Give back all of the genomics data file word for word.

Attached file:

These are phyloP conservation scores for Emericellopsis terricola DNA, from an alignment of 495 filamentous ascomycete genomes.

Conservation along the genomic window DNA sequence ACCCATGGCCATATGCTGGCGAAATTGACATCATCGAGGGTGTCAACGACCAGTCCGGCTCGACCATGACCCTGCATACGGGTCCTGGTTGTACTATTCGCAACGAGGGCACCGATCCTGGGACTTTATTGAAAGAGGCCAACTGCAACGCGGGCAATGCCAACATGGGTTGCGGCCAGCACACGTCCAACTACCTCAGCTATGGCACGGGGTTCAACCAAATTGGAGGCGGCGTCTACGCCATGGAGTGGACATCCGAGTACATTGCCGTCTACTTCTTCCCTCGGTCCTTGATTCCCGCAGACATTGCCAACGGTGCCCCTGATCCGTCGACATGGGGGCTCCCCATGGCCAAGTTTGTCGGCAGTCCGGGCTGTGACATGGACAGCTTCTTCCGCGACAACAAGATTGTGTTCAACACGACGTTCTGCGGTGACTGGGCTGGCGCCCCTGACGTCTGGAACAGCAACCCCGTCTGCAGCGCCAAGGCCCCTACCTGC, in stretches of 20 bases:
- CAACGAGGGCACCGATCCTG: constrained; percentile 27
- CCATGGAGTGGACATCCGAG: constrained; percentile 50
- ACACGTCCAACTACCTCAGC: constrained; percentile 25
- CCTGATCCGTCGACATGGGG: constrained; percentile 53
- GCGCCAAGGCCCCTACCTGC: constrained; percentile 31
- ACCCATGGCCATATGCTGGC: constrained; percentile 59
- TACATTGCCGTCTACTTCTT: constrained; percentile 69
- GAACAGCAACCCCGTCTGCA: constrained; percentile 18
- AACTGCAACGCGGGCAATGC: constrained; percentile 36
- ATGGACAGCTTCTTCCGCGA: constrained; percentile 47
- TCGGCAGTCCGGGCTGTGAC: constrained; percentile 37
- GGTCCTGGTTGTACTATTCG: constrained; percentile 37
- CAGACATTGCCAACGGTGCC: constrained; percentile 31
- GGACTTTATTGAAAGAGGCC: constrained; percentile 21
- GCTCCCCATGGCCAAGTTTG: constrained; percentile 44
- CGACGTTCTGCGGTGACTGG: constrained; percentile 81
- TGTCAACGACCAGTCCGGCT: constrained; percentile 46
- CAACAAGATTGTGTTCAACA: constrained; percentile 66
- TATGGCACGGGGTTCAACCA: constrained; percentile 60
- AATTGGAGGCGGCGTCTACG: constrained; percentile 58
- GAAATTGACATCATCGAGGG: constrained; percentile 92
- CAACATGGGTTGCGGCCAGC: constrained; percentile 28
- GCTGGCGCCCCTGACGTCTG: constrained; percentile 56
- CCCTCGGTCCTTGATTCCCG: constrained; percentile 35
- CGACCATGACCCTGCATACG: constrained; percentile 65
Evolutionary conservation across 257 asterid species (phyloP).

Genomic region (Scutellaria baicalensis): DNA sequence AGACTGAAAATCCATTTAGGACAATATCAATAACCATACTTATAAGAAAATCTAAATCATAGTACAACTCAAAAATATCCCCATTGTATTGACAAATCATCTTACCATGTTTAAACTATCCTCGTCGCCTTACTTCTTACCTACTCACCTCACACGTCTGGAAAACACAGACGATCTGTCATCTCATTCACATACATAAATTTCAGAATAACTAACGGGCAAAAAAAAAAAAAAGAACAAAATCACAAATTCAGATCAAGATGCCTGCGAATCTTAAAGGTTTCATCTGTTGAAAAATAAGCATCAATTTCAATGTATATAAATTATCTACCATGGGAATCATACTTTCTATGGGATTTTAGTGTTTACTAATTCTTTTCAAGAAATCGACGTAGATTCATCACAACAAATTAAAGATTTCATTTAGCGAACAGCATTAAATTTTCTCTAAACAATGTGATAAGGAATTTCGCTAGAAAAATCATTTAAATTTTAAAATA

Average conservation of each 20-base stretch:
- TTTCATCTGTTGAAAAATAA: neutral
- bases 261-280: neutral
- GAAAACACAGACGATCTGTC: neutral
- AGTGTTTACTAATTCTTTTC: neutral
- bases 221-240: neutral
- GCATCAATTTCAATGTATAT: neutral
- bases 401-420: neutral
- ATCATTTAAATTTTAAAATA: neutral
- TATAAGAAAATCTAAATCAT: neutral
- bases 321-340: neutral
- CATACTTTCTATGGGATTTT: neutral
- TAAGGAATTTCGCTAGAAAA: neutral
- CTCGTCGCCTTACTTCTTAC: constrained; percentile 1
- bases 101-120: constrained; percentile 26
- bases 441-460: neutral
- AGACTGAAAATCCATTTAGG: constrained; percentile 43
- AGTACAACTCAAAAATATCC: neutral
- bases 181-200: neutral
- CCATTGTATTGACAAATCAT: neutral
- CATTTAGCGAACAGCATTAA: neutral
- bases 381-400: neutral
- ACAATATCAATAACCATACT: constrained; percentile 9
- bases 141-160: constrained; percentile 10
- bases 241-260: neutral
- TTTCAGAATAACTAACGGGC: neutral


These are phyloP conservation scores for Emericellopsis terricola DNA, from an alignment of 495 filamentous ascomycete genomes.

Conservation along the genomic window DNA sequence ACCCATGGCCATATGCTGGCGAAATTGACATCATCGAGGGTGTCAACGACCAGTCCGGCTCGACCATGACCCTGCATACGGGTCCTGGTTGTACTATTCGCAACGAGGGCACCGATCCTGGGACTTTATTGAAAGAGGCCAACTGCAACGCGGGCAATGCCAACATGGGTTGCGGCCAGCACACGTCCAACTACCTCAGCTATGGCACGGGGTTCAACCAAATTGGAGGCGGCGTCTACGCCATGGAGTGGACATCCGAGTACATTGCCGTCTACTTCTTCCCTCGGTCCTTGATTCCCGCAGACATTGCCAACGGTGCCCCTGATCCGTCGACATGGGGGCTCCCCATGGCCAAGTTTGTCGGCAGTCCGGGCTGTGACATGGACAGCTTCTTCCGCGACAACAAGATTGTGTTCAACACGACGTTCTGCGGTGACTGGGCTGGCGCCCCTGACGTCTGGAACAGCAACCCCGTCTGCAGCGCCAAGGCCCCTACCTGC, in stretches of 20 bases:
- CAACGAGGGCACCGATCCTG: constrained; percentile 27
- CCATGGAGTGGACATCCGAG: constrained; percentile 50
- ACACGTCCAACTACCTCAGC: constrained; percentile 25
- CCTGATCCGTCGACATGGGG: constrained; percentile 53
- GCGCCAAGGCCCCTACCTGC: constrained; percentile 31
- ACCCATGGCCATATGCTGGC: constrained; percentile 59
- TACATTGCCGTCTACTTCTT: constrained; percentile 69
- GAACAGCAACCCCGTCTGCA: constrained; percentile 18
- AACTGCAACGCGGGCAATGC: constrained; percentile 36
- ATGGACAGCTTCTTCCGCGA: constrained; percentile 47
- TCGGCAGTCCGGGCTGTGAC: constrained; percentile 37
- GGTCCTGGTTGTACTATTCG: constrained; percentile 37
- CAGACATTGCCAACGGTGCC: constrained; percentile 31
- GGACTTTATTGAAAGAGGCC: constrained; percentile 21
- GCTCCCCATGGCCAAGTTTG: constrained; percentile 44
- CGACGTTCTGCGGTGACTGG: constrained; percentile 81
- TGTCAACGACCAGTCCGGCT: constrained; percentile 46
- CAACAAGATTGTGTTCAACA: constrained; percentile 66
- TATGGCACGGGGTTCAACCA: constrained; percentile 60
- AATTGGAGGCGGCGTCTACG: constrained; percentile 58
- GAAATTGACATCATCGAGGG: constrained; percentile 92
- CAACATGGGTTGCGGCCAGC: constrained; percentile 28
- GCTGGCGCCCCTGACGTCTG: constrained; percentile 56
- CCCTCGGTCCTTGATTCCCG: constrained; percentile 35
- CGACCATGACCCTGCATACG: constrained; percentile 65
Evolutionary conservation across 257 asterid species (phyloP).

Genomic region (Scutellaria baicalensis): DNA sequence AGACTGAAAATCCATTTAGGACAATATCAATAACCATACTTATAAGAAAATCTAAATCATAGTACAACTCAAAAATATCCCCATTGTATTGACAAATCATCTTACCATGTTTAAACTATCCTCGTCGCCTTACTTCTTACCTACTCACCTCACACGTCTGGAAAACACAGACGATCTGTCATCTCATTCACATACATAAATTTCAGAATAACTAACGGGCAAAAAAAAAAAAAAGAACAAAATCACAAATTCAGATCAAGATGCCTGCGAATCTTAAAGGTTTCATCTGTTGAAAAATAAGCATCAATTTCAATGTATATAAATTATCTACCATGGGAATCATACTTTCTATGGGATTTTAGTGTTTACTAATTCTTTTCAAGAAATCGACGTAGATTCATCACAACAAATTAAAGATTTCATTTAGCGAACAGCATTAAATTTTCTCTAAACAATGTGATAAGGAATTTCGCTAGAAAAATCATTTAAATTTTAAAATA

Average conservation of each 20-base stretch:
- TTTCATCTGTTGAAAAATAA: neutral
- bases 261-280: neutral
- GAAAACACAGACGATCTGTC: neutral
- AGTGTTTACTAATTCTTTTC: neutral
- bases 221-240: neutral
- GCATCAATTTCAATGTATAT: neutral
- bases 401-420: neutral
- ATCATTTAAATTTTAAAATA: neutral
- TATAAGAAAATCTAAATCAT: neutral
- bases 321-340: neutral
- CATACTTTCTATGGGATTTT: neutral
- TAAGGAATTTCGCTAGAAAA: neutral
- CTCGTCGCCTTACTTCTTAC: constrained; percentile 1
- bases 101-120: constrained; percentile 26
- bases 441-460: neutral
- AGACTGAAAATCCATTTAGG: constrained; percentile 43
- AGTACAACTCAAAAATATCC: neutral
- bases 181-200: neutral
- CCATTGTATTGACAAATCAT: neutral
- CATTTAGCGAACAGCATTAA: neutral
- bases 381-400: neutral
- ACAATATCAATAACCATACT: constrained; percentile 9
- bases 141-160: constrained; percentile 10
- bases 241-260: neutral
- TTTCAGAATAACTAACGGGC: neutral